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On Our Radar

Why Technology Alone Can't Create An Omni-channel Customer Experience


 

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Tom Cole, CEO at RDA comments on an article from American Marketing Association - Great case study on the breakdown between business processes, marketing, and IT.  Omni-Channel marketing is a business decision that will change your supply chain, IT systems, and connection with your customers for the better.”


Many retailers were built for broad reach, not depth. Software alone will not transform a business; it requires a change in product distribution and service, as well.

Traditional retailers are getting less sleep these days. Over the last five years, consumers have shifted to online shopping, which now accounts for nearly 10% of all retail sales. This should come as no surprise to the average shopper as devices, connectivity and user experience all continue to change and advance.

The classic bricks-and-mortar stores have certainly made attempts to play in the space. Many marketing and merchandising leaders have spent the last several years trying to create an omni-channel experience for customers, being a trusted brand wherever consumers are (in stores, on the web, via mobile).

But I want to share a story about my holiday shopping experience that exposes major issues that traditional retailers must resolve quickly. Otherwise, they will risk losing their core shoppers to e-tailers that meet the rising expectations of today’s consumer.

This fall, our dryer went belly-up, so we took advantage of Black Friday deals to buy a new washer and dryer set. After some initial research online, we braved the crowds of a big-box electronics retailer. We were greeted by an associate in the home appliances section of the store who answered all of our questions, showcased some models, even completed our purchase and scheduled the delivery. As we walked out of the store, we received e-mails confirming the purchase and delivery date. Being in the retail business, I thought this was how customer service should feel.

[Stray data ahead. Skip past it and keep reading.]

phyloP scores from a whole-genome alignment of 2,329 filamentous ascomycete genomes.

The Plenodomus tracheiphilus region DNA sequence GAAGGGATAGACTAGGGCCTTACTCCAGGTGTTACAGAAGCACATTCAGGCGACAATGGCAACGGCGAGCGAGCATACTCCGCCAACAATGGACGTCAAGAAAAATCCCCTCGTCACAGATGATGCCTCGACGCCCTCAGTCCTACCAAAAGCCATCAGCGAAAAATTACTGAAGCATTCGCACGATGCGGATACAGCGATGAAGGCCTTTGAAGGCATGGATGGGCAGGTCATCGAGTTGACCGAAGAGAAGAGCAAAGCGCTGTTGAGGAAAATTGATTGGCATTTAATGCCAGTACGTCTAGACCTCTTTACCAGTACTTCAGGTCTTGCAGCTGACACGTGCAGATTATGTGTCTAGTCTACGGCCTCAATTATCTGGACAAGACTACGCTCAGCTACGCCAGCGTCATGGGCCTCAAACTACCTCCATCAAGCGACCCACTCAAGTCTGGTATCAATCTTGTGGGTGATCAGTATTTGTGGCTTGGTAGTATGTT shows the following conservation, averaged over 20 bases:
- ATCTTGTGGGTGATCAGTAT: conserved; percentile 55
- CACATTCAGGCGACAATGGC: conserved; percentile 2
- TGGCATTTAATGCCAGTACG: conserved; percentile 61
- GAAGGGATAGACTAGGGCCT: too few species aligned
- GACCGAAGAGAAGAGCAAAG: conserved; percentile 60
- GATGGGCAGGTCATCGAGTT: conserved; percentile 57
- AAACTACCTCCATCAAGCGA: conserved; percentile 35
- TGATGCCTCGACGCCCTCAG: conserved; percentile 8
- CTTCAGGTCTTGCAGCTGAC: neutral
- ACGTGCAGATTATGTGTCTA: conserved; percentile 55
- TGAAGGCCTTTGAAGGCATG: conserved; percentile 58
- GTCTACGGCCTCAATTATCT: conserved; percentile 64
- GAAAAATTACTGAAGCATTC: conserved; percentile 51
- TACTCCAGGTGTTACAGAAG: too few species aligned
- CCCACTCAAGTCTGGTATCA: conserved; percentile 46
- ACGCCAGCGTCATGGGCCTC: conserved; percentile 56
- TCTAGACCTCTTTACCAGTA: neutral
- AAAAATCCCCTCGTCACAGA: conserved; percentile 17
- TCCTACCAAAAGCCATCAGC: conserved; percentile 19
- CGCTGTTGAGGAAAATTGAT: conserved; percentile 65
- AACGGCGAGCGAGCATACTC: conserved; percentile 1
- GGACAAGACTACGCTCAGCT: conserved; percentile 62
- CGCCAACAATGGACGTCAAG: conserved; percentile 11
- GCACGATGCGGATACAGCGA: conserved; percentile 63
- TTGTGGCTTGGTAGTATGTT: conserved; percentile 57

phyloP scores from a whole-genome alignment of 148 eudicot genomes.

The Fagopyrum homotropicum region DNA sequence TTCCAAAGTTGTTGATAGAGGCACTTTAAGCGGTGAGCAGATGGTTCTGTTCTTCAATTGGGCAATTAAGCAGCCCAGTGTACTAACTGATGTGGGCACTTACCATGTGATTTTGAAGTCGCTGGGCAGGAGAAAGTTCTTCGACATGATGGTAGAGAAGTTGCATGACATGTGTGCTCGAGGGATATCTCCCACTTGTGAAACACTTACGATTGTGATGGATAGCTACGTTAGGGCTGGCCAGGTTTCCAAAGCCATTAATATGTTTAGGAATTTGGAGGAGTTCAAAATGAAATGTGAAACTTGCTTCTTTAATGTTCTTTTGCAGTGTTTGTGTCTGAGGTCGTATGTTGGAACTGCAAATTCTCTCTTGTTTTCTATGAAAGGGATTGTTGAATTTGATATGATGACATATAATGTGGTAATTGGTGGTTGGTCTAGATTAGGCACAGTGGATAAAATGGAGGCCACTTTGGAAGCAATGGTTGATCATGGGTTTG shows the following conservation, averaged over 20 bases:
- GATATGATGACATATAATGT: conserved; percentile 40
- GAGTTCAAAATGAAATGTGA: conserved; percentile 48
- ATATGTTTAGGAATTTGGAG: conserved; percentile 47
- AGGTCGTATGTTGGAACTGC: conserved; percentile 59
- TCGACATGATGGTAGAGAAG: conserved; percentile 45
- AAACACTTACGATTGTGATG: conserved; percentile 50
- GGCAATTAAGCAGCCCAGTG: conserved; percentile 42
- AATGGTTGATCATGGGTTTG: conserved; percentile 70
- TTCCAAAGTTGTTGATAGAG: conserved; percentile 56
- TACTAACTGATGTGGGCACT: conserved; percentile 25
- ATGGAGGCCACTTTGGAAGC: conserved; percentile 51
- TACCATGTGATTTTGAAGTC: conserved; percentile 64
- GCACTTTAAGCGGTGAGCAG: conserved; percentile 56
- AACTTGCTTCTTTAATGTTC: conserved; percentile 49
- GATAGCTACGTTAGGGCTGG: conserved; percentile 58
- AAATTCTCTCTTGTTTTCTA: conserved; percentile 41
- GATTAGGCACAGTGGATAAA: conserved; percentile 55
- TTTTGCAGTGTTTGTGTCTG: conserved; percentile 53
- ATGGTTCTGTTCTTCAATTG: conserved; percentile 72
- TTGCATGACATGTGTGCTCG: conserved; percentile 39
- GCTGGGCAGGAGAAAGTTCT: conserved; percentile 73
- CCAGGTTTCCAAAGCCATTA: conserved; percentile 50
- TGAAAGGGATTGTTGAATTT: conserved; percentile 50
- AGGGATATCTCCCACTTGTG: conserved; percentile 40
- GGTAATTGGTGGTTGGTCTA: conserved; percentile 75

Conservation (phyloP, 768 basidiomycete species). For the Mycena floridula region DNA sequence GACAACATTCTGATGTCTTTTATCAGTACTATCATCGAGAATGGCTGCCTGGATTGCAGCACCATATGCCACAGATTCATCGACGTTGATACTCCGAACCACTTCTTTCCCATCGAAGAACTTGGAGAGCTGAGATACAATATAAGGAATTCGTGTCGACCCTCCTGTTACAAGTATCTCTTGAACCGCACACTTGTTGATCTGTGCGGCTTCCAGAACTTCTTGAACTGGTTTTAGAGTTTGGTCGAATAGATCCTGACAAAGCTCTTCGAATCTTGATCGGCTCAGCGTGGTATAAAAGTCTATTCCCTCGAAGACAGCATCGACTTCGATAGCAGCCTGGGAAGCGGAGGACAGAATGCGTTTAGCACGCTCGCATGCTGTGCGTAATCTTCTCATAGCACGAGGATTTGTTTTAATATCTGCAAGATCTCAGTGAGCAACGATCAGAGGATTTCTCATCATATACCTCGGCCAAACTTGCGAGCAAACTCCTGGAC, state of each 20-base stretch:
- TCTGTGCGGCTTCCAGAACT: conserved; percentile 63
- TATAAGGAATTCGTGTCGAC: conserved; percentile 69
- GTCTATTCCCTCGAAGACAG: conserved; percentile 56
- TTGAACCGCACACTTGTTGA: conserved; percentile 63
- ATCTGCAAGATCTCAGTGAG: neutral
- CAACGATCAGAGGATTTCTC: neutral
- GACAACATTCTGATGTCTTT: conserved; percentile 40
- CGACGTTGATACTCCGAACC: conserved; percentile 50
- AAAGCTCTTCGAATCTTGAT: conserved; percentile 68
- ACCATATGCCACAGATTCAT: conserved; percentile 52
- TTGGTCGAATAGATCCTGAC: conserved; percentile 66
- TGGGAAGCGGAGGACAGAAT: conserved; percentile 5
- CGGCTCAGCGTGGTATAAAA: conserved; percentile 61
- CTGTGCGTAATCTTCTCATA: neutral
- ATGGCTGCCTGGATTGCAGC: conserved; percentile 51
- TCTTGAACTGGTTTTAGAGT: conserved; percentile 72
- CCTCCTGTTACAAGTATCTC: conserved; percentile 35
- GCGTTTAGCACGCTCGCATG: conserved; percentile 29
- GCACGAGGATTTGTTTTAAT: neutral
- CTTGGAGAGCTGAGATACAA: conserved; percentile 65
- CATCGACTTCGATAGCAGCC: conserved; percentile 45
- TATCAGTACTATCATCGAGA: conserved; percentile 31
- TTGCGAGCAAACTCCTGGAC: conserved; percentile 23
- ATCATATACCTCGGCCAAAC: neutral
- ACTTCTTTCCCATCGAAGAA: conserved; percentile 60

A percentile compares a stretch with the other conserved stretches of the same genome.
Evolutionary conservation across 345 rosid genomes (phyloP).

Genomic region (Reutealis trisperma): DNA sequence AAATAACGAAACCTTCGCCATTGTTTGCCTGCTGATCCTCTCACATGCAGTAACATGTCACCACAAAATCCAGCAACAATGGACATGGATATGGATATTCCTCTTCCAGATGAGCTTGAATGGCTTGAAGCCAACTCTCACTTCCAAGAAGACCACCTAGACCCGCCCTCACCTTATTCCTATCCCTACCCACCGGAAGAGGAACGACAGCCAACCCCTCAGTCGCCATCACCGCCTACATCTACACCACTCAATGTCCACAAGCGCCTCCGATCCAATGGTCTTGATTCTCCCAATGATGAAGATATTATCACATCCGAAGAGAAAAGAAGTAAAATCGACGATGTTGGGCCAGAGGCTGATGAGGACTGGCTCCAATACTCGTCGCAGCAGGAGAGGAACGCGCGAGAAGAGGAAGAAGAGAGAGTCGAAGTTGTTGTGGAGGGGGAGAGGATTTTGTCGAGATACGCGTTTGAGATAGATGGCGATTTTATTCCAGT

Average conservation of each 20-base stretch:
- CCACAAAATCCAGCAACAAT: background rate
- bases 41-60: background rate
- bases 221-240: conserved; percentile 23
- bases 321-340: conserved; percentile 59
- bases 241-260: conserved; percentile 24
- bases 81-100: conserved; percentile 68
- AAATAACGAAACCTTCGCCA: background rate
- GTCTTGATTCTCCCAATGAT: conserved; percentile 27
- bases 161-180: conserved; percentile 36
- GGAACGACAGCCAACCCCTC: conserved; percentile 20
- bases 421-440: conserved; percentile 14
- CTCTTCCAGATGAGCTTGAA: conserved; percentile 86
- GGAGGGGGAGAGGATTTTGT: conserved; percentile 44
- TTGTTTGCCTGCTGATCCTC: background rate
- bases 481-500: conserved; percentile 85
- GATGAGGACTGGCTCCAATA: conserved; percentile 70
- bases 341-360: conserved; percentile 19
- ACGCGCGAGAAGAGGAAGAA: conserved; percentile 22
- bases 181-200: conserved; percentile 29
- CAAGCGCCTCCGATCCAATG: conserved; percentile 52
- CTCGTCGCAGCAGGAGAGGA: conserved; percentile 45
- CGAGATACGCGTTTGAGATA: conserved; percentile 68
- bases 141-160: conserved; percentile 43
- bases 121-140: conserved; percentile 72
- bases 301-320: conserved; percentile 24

As the scheduled delivery date approached, automated confirmation e-mails and phone calls reminded us that our new appliances were arriving during the standard window of 8:00 a.m. to 12:00 p.m. And then, they didn’t show up.

Where Experiences Break Down

I spent hours on the phone trying to figure out what went wrong and eventually spoke with someone to reschedule the delivery date. The same series of events happened with automated calls and e-mails reminding us of the rescheduled delivery. Then, the night before at 10:00, I received a call that the washer and dryer were not coming. In fact, the soonest they could make a delivery would be more than 45 days after we originally made the purchase. I was not happy to say the least.

I tried voicing my displeasure with the scheduler, who didn’t seem to care. I tried calling the store I purchased from but was rerouted to a centralized call bank that never made its way to the physical store. I e-mailed and tweeted the retailer to only get routed through a generic, slow-moving customer service process.